Arduino shields are ubiquitous and provide a wide range of sensors and interfaces. Commodorino allows their use on a Commodore 64. The interface provides good compatibility with the Arduino Uno platform. Digital I/O, Analog In, SPI, I2C and limited interrupt and Serial port are implemented and additional Micro SD card socket is available for future expansion.
The geoRAM is a 512KB memory expansion for the Commodore 64 and 128 designed by Berkeley Softworks for use with GEOS. While not as fast as the Commodore REU due to its lack of DMA capabilities, it still provides a significant performance boost. GRAM/4D is a 4MB geoRAM compatible cartridge based on a two 4Mx4 DRAM devices.
The apple IIgs is the most advanced computer in the Apple II series. Equipped with a 65c816 8/16-bit CPU with 24-bit address space it could address up to 16MB of memory. The original rom 01 model shipped with 256KB of fast RAM, the revised rom 3 shipped with 1MB (both had an additional 128KB of standard RAM and 64KB of sound RAM). RAMGS/4 is a newly designed 4MB memory expansion card for this great classic computer.
The 80 column output of the Commodore 128 is the same digital RGBI used by the original IBM CGA graphics adapter. Unfortunately nowadays is quite difficult to find a monitor with the suitable RGBI input. The CGA2RGBv2 adapter will convert the TTL RGBI to analog RGB suitable to be connected directly to a 15KHz capable RGB monitor or to the popular Gonbes GBS-8200 VGA converter.
Being nostalgic for the birth of laptop computers we recently acquired an Olivetti M10. The M10, like many of the KC-85 derivatives like the Tandy TRS-80 Model 100 and the NEC PC8201A, uses custom modules for their system RAM. These modules contained four 2Kx8 SMD SRAMS mounted on a ceramic substrate with a non standard DIP footprint. Needless to say, these modules have become increasingly hard to find. M10MEM is a modern replacement for the memory modules using 8Kx8 SRAMS.
The PCPI Appli-Card was the first single board computer style CP/M card for the apple II. It featured a 6MHz Z-80 CPU paired with 64KB of RAM and 2KB of ROM. Thanks to the high clock and zero wait states DRAM accesses the card performed almost 3 times as fast as the Microsoft SoftCard. The GZ/80-B00 is a new implementation of the PCPI card with a 20MHz Z-80 CPU and 512KB of static RAM.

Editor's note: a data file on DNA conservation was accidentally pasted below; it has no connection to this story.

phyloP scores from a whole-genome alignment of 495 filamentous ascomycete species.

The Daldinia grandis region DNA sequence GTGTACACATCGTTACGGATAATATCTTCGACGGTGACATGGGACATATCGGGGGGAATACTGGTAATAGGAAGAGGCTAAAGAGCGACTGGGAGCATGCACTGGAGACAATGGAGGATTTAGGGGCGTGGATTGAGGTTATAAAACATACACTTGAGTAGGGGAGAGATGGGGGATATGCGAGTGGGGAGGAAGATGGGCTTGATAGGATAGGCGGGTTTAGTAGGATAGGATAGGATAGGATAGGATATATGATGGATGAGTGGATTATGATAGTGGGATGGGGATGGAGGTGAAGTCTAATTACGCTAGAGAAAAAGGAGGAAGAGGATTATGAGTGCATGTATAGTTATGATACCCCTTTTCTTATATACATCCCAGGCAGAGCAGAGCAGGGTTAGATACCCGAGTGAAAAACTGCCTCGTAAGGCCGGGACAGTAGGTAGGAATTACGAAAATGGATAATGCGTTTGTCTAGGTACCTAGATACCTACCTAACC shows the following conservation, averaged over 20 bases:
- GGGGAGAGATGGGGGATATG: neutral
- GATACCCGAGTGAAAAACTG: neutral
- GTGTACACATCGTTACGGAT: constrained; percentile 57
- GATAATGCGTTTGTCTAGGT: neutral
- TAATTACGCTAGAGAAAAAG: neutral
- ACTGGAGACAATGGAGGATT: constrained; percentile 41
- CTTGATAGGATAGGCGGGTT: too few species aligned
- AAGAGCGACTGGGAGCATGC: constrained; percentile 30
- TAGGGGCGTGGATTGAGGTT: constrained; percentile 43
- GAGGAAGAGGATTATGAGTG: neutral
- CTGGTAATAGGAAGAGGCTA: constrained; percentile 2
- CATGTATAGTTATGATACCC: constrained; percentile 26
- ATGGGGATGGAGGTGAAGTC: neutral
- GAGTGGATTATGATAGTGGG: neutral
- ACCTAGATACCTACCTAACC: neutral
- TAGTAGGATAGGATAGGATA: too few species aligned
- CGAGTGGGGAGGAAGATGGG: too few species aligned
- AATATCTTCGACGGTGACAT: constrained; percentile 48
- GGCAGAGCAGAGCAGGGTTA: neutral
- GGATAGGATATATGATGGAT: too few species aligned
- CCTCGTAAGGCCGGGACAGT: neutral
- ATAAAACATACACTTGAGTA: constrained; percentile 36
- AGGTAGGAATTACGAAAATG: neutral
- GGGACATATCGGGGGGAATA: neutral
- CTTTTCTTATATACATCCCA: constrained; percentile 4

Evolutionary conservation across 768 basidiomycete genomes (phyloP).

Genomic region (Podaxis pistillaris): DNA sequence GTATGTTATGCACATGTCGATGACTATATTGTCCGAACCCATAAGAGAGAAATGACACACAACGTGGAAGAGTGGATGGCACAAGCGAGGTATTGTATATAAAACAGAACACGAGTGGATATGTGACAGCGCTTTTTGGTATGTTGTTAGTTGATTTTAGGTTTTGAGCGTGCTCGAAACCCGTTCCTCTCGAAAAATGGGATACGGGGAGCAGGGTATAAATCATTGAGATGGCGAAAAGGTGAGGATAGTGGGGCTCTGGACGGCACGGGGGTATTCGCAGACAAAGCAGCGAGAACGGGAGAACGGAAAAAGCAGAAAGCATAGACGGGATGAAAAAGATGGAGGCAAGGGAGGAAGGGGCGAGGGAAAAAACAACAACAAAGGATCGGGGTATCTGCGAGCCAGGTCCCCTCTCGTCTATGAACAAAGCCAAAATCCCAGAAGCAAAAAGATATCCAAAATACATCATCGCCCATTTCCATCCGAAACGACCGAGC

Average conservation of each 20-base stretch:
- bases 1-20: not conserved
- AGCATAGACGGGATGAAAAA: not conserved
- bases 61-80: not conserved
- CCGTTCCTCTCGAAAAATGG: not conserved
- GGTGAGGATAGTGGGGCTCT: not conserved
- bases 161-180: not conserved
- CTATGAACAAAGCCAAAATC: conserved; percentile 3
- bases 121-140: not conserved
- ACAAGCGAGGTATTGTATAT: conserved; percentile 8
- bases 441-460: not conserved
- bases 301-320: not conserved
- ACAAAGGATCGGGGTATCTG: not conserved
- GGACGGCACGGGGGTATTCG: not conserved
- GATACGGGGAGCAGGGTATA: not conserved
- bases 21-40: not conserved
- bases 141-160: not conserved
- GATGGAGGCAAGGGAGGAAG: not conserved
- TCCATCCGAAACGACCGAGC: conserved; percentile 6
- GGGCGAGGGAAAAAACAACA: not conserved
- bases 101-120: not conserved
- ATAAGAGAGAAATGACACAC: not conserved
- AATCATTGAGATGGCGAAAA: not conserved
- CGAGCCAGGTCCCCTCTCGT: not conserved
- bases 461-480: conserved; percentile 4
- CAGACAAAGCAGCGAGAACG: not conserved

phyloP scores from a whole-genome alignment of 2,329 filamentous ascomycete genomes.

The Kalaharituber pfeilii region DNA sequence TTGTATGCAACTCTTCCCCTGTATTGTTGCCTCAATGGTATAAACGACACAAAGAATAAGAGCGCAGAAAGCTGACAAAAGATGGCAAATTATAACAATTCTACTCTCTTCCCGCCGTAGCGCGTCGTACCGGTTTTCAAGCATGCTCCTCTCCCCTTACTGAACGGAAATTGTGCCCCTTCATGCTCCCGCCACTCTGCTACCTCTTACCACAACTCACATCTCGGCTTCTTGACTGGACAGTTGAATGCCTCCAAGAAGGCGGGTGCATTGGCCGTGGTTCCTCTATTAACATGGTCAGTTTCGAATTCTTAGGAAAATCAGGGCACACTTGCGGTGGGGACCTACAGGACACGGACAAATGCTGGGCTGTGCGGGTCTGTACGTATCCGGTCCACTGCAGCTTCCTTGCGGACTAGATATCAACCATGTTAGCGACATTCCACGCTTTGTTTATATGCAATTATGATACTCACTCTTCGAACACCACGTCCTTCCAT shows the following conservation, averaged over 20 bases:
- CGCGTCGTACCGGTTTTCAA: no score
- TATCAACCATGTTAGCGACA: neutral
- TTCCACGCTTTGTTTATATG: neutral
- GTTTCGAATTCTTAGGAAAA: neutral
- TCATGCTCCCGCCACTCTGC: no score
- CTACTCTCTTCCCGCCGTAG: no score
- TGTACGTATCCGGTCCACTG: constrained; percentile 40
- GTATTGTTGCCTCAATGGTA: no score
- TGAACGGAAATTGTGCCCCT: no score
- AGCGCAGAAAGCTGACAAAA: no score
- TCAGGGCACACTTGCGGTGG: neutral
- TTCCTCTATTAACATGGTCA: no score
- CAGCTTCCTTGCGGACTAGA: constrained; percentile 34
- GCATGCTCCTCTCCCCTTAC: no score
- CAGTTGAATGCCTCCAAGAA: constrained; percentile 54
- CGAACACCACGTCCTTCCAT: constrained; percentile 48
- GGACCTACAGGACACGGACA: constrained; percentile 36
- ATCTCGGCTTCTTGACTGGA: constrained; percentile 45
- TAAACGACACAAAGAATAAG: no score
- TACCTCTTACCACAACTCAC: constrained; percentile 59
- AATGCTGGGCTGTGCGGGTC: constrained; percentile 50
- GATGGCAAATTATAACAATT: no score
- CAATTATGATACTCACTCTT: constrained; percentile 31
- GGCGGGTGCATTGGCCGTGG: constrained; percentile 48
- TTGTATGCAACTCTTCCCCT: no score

Active termination is required to get newer high performance drives working on vintage computers. Unfortunately both the Amiga and older Apple computers use a DB25 SCSI connector which makes finding a suitable terminator quite difficult. GTERM25 solves this problem providing a high performance active terminator with a DB25 connector and SCSI diagnostic LEDs.
A new version of this project is available here
The Microsoft Softcard was the first card to allow CP/M software to run on the Apple II. It was originally developed to simplify the porting of Microsoft Basic to the Apple II. It turned out to be a great success and at some point in time it was the most popular CP/M platform in use.
This success prompted the development of many compatible cards. Some exact copies, some enhanced or cost reduced. The GZ/80 is a modern implementation of a Softcard compatible card with an additional turbo mode with approximately double the speed of the original card.
The apple IIgs, like many computers from the 80's and early 90's, has a analog RGB output at a 15KHz horizontal frequency (same as NTSC/PAL). The majority of modern monitors and TVs will not sync to anything below 31.5KHz on their VGA input. If you have a TV with a SCART connector it is possible to wire the RGB directly to the TV. Most TVs in USA, however, use the YPbPr component instead of SCART making a direct connection not possible.